NFL News & Analysis

NFL Week 8 PFF ReFocused: Cincinnati Bengals 31, Tennessee Titans 20

Cincinnati Bengals quarterback Joe Burrow (9) runs off the field after the NFL game on Sunday, Nov. 1, 2020, in Cincinnati. Cincinnati Bengals defeated Tennessee Titans 31-20. Cincinnati Bengals At Tennessee Titans

A couple of weeks ago, the 5-0 Tennessee Titans were viewed as one of the top teams in the NFL. And while it wasn’t a huge surprise to see them get edged out by the Pittsburgh Steelers last week, losing to Joe Burrow’s Cincinnati Bengals in Week 8? Few saw that one coming,  especially by a couple of scores.

Editor's note: All of PFF's grades and advanced stats from this game will be finalized and made available to ELITE subscribers within 24 hours of the final whistle.


Titans quarterback Ryan Tannehill was a bit volatile in the first three quarters of action. He threw an ugly red-zone interception to start the game and let slip more quarterback-fault incompletions in that span than in any other game of 2020.

Tannehill did manage to toss three big-time throws, but only two ended up being caught, and neither of those helped the Titans put points up on the board. While Tannehill and the Titans did put together a couple of touchdown drives in the fourth quarter when down by double digits, the passing offense still ended up with their second-least-efficient game of the 2020 season in terms of expected points added (EPA) per pass play. 

Derrick Henry led the rushing attack to their most efficient outing of the season — Tennessee generated positive EPA (i.e., had a successful play) on 77% of their runs, over 20 percentage points better than any other game of the season for them. But guess what? It didn’t matter because the game is won through the air, and that’s how Burrow led the Bengals to victory.

Tannehill and the Titans had one of their worst passing days of the season, while the 2020 No. 1 overall pick and the Bengals had their best passing day of the season, generating 0.54 EPA per pass play.

Burrow hit the few throws he attempted to the intermediate level and connected on a couple of deep big-time throws. Both of those deep completions from Burrow came on key downs — one was on a third down on their opening drive, and the other came on a fourth down on their final drive of the first half that led to a 10-point lead at the intermission. 

Given that they were missing four starting offensive linemen, there was some concern that the unit of replacements would somehow manage to be worse than the starting unit had been, but Burrow wasn’t sacked or hit at all for the first time this season. In the previous seven games, Burrow had gotten sacked or hit at a minimum of three times. And when Burrow was under pressure, he was calm, cool, and collected with no turnover-worthy plays, a big-time throw and an incredible play in which he managed to escape a sack when it seemed inevitable.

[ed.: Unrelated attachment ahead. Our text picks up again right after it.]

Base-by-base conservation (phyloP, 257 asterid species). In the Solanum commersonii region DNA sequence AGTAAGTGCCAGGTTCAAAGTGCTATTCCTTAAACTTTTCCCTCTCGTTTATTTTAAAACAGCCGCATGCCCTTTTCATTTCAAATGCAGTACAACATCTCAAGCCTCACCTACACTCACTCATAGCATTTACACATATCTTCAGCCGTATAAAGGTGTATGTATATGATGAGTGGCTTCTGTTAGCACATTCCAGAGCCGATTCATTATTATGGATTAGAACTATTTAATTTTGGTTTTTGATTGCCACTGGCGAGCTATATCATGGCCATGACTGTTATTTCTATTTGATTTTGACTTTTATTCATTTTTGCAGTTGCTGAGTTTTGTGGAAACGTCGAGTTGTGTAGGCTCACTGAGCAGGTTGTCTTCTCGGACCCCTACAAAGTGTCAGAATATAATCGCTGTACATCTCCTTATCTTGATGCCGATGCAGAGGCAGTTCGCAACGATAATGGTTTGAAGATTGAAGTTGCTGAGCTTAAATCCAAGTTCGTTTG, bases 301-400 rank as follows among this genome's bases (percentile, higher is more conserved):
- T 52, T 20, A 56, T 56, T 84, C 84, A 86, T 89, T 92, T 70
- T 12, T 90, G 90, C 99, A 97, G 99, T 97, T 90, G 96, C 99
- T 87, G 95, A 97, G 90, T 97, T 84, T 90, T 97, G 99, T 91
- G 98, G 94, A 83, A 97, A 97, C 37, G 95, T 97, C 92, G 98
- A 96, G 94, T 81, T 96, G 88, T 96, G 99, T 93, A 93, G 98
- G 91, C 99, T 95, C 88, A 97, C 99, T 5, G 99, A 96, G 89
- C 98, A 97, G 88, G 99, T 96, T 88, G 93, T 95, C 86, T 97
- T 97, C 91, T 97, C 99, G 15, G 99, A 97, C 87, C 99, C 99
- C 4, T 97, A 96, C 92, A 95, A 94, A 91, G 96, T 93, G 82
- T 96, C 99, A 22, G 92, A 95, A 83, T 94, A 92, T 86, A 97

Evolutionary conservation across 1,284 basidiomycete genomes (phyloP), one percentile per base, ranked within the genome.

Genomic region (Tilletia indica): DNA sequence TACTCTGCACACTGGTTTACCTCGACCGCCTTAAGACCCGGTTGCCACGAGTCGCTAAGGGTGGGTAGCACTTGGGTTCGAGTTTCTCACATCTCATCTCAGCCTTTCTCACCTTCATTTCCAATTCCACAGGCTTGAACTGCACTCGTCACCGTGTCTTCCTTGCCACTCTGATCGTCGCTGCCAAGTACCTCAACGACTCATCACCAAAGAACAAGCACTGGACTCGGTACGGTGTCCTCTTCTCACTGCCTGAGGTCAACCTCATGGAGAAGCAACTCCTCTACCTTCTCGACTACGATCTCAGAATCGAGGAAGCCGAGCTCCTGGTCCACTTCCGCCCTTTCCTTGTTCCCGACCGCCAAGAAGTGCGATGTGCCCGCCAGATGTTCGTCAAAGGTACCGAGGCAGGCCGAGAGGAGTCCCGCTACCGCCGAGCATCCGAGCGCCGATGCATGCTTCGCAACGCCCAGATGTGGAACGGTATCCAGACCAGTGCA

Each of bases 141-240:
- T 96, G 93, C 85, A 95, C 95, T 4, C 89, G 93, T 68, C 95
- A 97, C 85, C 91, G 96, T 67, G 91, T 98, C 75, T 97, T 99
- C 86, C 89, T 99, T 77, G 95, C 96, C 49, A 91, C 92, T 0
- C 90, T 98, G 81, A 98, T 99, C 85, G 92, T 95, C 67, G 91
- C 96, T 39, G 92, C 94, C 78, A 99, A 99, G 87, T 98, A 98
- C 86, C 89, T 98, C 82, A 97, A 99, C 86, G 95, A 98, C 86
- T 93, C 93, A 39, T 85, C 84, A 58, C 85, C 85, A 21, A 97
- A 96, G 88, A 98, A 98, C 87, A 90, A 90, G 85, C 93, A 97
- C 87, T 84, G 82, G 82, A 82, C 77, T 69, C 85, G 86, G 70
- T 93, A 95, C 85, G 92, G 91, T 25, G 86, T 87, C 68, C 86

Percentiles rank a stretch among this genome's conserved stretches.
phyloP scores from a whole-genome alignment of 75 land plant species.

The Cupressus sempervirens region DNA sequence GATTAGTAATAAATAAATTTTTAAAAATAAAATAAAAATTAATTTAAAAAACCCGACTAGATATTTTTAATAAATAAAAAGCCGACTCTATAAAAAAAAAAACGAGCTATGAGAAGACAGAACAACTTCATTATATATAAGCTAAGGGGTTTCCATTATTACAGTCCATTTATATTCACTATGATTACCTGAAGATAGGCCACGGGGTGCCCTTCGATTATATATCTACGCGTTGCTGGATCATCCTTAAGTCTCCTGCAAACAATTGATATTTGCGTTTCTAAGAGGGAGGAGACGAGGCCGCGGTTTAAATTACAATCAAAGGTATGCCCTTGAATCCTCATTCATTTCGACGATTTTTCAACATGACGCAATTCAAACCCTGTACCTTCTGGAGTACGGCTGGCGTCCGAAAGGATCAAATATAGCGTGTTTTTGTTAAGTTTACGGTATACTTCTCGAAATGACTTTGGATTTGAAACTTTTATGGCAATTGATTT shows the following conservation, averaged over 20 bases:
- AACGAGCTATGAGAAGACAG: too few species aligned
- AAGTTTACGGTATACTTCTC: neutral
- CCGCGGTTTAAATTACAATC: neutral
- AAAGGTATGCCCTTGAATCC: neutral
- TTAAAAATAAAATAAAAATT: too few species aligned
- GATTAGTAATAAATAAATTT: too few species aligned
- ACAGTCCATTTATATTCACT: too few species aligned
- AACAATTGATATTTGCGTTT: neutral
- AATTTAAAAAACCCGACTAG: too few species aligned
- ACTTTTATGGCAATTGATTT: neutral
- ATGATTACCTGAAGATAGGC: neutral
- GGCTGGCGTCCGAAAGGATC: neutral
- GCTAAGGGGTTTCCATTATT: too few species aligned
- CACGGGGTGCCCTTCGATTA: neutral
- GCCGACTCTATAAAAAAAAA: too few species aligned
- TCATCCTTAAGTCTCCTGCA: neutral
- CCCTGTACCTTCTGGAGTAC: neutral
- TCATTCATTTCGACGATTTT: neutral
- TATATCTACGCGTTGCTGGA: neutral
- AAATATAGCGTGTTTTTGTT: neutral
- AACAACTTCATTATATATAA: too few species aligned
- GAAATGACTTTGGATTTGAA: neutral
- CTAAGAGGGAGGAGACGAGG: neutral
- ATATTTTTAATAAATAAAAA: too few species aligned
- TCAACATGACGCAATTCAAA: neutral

Wide receiver Tee Higgins continued his recent emergence in Week 8 against Tennessee. He did drop one of his targets, but he still had a productive game by generating a respectable 2.79 yards per route run. The 6-foot-4 receiver hadn’t made a huge dent on contested opportunities in his rookie campaign entering the week, but he came down with both of his contested targets against the Titans, and both resulted in an explosive play of 15 or more yards.

Hakeem Adeniji, a sixth-round pick filling in for Jonah Williams at left tackle, was responsible for more total pressures than any Bengals offensive lineman in Week 8. Adeniji gave up three hurries on 38 pass-block snaps, which, granted, could have been worse, but it wasn’t anything great or on the level of Williams.

Former Notre Dame edge rusher Khalid Kareem saw more snaps in Week 8 than he had in any of his first seven games as a Bengal (43 in total), and it didn’t go all that great. The fifth-round rookie won just 4% of his pass-rush reps and had a neutral zone infraction on a third down, which handed the Titans a fresh set of downs.

Cornerback Chris Jackson was the only Titans rookie to see any significant playing time and had the best game of his short career in coverage. He posted sub-60.0 coverage grades in his other four games on the field and entered the week at a season coverage grade of 29.9. The seventh-round pick didn’t make any astounding plays in coverage, but he wasn’t a complete liability, as he had been. Jackson allowed just two catches for 25 yards on 25 coverage snaps.

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